on losing your way

It has been a funny old year so far.  2016 arrived with the usual fireworks and fun, then January sloped through the door, nothing much happening.  No snow, lots of rain, a birthday came and went and now it is the middle of February.  Six weeks into the New Year and it is feeling just like the old year. Perhaps this is the way.  Maybe things don’t, after all, change with the turn of the calendar.

As I sit in my kitchen it is another grey soggy day.  Rain has fallen often this year, and, although we are lucky not to be affected by flooding, the constant dampness does nothing for the spirit.

Yesterday there was a brief break in the clouds, weak sunshine and blue sky above gave the hope of Spring, perhaps it is just around the corner after all.  The bulbs in pots certainly think so, they are already standing tall above the earth and have little regard for the lack of sunlight.  Perhaps it is always so.

I think it is fortunate that February is the shortest month of all, as it is my least favourite. Weeks between now and warm sunny days, the tiny change in the length of the days does not console me, we are still stuck in Winter.  Twenty nine days is long enough.  Once March bursts in,  blowing away the wintry blues, the days will begin to stretch and the sun remembers to shine through the cloudy skies.  But for now we are in the midst of February.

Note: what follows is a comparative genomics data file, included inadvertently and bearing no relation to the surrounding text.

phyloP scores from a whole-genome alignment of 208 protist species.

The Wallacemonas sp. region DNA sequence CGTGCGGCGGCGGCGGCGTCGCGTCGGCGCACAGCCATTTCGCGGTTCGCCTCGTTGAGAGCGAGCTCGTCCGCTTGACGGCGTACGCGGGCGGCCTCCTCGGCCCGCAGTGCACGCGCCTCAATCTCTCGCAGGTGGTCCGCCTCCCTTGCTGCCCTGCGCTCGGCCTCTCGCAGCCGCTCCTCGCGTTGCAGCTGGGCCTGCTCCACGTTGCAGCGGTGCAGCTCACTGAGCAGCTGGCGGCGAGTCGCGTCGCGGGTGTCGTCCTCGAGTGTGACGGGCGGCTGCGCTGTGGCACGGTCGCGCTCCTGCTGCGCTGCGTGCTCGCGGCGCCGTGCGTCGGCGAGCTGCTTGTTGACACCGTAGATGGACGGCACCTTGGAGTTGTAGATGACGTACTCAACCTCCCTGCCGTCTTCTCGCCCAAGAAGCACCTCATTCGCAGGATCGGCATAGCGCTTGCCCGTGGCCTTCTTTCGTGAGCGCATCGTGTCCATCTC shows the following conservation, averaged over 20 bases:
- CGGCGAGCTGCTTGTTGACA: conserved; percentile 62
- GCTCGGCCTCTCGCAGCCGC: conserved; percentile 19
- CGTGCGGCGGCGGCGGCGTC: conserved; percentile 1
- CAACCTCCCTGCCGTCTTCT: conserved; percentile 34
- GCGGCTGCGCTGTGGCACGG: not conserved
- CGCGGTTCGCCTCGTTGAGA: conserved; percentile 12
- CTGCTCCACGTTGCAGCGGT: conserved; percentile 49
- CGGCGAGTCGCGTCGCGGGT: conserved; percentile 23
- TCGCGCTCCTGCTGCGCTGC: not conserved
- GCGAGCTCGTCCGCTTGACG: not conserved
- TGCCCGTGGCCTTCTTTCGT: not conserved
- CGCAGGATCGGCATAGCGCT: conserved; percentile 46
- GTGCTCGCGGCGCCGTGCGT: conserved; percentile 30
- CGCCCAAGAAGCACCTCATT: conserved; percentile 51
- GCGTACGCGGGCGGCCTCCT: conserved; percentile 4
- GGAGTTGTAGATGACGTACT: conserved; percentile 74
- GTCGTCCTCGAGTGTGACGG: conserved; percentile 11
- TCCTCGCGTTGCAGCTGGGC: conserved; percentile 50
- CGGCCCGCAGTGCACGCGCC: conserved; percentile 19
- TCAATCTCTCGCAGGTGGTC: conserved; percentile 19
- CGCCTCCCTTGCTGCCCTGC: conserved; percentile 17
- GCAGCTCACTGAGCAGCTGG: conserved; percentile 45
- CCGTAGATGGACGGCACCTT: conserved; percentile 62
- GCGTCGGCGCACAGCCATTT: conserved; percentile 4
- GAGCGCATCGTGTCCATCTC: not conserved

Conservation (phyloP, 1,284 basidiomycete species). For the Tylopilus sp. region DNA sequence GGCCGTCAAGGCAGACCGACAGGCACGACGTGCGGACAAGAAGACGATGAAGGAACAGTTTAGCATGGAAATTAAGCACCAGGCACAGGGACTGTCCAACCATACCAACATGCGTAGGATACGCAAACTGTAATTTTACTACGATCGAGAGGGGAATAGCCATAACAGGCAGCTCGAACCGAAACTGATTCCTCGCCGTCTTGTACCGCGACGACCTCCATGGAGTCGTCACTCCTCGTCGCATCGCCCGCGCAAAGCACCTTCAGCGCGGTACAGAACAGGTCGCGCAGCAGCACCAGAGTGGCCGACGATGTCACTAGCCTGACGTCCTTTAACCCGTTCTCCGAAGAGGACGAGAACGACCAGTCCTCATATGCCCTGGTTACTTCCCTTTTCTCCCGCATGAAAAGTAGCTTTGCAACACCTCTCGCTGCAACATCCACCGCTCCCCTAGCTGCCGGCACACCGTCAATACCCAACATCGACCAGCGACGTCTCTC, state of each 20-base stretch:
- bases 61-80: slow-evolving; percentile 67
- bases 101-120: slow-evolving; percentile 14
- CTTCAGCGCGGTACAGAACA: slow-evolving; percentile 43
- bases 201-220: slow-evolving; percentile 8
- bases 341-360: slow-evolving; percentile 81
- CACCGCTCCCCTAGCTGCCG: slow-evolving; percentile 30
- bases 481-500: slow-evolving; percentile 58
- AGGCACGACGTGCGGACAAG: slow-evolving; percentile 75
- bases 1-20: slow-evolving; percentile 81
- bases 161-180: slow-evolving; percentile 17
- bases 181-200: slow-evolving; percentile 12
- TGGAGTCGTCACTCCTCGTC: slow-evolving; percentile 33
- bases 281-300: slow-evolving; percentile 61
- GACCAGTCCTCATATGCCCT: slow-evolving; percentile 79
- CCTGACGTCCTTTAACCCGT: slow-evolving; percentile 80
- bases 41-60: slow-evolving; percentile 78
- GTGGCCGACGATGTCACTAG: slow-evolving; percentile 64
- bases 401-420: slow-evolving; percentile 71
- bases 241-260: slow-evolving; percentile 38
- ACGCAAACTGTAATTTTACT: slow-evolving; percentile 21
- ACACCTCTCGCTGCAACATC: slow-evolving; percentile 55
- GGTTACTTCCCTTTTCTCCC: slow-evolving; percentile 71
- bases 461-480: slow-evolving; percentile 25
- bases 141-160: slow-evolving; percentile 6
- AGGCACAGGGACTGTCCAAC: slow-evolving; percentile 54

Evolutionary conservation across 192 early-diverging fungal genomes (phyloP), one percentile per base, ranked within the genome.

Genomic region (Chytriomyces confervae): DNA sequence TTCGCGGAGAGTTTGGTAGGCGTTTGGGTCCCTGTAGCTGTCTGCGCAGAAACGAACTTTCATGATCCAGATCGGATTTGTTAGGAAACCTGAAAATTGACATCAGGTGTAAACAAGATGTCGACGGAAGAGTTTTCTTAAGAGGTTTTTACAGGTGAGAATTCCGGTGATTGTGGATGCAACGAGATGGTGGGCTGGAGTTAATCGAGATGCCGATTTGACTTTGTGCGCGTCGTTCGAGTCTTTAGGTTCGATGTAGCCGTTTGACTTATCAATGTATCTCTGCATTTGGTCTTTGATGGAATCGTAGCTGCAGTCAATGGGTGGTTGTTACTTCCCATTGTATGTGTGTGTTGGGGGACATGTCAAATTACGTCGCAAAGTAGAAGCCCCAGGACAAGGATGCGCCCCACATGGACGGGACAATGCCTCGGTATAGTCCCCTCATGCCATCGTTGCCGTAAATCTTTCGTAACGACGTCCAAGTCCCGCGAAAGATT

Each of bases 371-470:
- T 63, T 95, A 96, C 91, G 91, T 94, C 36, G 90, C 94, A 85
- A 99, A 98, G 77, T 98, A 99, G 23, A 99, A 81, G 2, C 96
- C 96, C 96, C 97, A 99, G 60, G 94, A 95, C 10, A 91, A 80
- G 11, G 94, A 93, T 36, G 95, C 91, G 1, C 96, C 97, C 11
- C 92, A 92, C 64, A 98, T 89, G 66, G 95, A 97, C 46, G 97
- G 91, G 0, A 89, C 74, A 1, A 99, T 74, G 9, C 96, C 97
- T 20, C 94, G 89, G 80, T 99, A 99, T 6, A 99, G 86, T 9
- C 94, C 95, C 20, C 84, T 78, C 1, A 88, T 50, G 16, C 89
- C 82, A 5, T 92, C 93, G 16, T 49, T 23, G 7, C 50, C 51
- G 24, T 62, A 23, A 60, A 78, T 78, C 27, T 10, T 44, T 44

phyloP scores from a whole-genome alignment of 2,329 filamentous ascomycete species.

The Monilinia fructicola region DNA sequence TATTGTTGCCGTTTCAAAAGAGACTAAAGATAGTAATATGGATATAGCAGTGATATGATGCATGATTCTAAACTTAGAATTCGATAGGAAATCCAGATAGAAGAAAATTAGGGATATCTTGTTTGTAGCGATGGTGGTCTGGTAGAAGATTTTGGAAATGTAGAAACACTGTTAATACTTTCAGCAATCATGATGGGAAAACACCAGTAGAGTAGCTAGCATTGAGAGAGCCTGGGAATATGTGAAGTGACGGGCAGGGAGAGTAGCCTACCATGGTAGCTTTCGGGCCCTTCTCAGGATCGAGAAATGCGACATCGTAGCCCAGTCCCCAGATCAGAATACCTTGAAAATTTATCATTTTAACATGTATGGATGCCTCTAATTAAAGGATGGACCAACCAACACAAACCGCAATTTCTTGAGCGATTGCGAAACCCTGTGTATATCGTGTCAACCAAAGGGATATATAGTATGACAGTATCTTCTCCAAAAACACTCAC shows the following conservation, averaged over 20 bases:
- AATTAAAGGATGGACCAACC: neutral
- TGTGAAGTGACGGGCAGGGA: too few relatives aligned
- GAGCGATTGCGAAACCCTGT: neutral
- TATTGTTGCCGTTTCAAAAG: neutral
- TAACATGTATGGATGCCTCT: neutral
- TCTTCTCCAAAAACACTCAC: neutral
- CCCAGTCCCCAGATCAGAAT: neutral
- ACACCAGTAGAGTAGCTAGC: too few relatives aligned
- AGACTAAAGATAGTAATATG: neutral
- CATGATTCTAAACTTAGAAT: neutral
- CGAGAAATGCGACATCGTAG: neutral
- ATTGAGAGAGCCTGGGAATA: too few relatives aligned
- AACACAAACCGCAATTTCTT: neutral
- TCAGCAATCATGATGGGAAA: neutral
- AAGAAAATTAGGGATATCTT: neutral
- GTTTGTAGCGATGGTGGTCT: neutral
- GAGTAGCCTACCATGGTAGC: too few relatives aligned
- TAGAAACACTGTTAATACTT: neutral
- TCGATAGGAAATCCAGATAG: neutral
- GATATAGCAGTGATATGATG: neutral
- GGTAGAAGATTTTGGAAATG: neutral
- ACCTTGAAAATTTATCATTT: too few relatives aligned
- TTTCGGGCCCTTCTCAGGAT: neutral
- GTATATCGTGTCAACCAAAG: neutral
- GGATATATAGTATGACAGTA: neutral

I am wondering if it is just this end of winter blues that is making me feel lost.  Somehow I am less sure than I have ever been about who I am and what I should be doing.  Autumn and Winter have whizzed past in a whirl of collecting and sending aid to people in need. My email and social media is full of tragedy and heartache.  Even the positivity and kindness of strangers, who over this past six months have become friends, is not enough to make my heart stop aching.

I am thinking of the other times, when a younger, braver me juggled house and home, work and play.  When children are small, when you are working to make a life it is so easy to forget to remember the life you have.  I am struck by the thought of all the beds I used to make, all the meals I used to cook, the mucky faces I wiped and the cuddles we had,all the battles I used to fight, the shirts I have ironed and the love I have been surrounded by. It seems impossible to me that my children are off into the world, making their own lives and although they keep in touch, in some ways, my job here is done.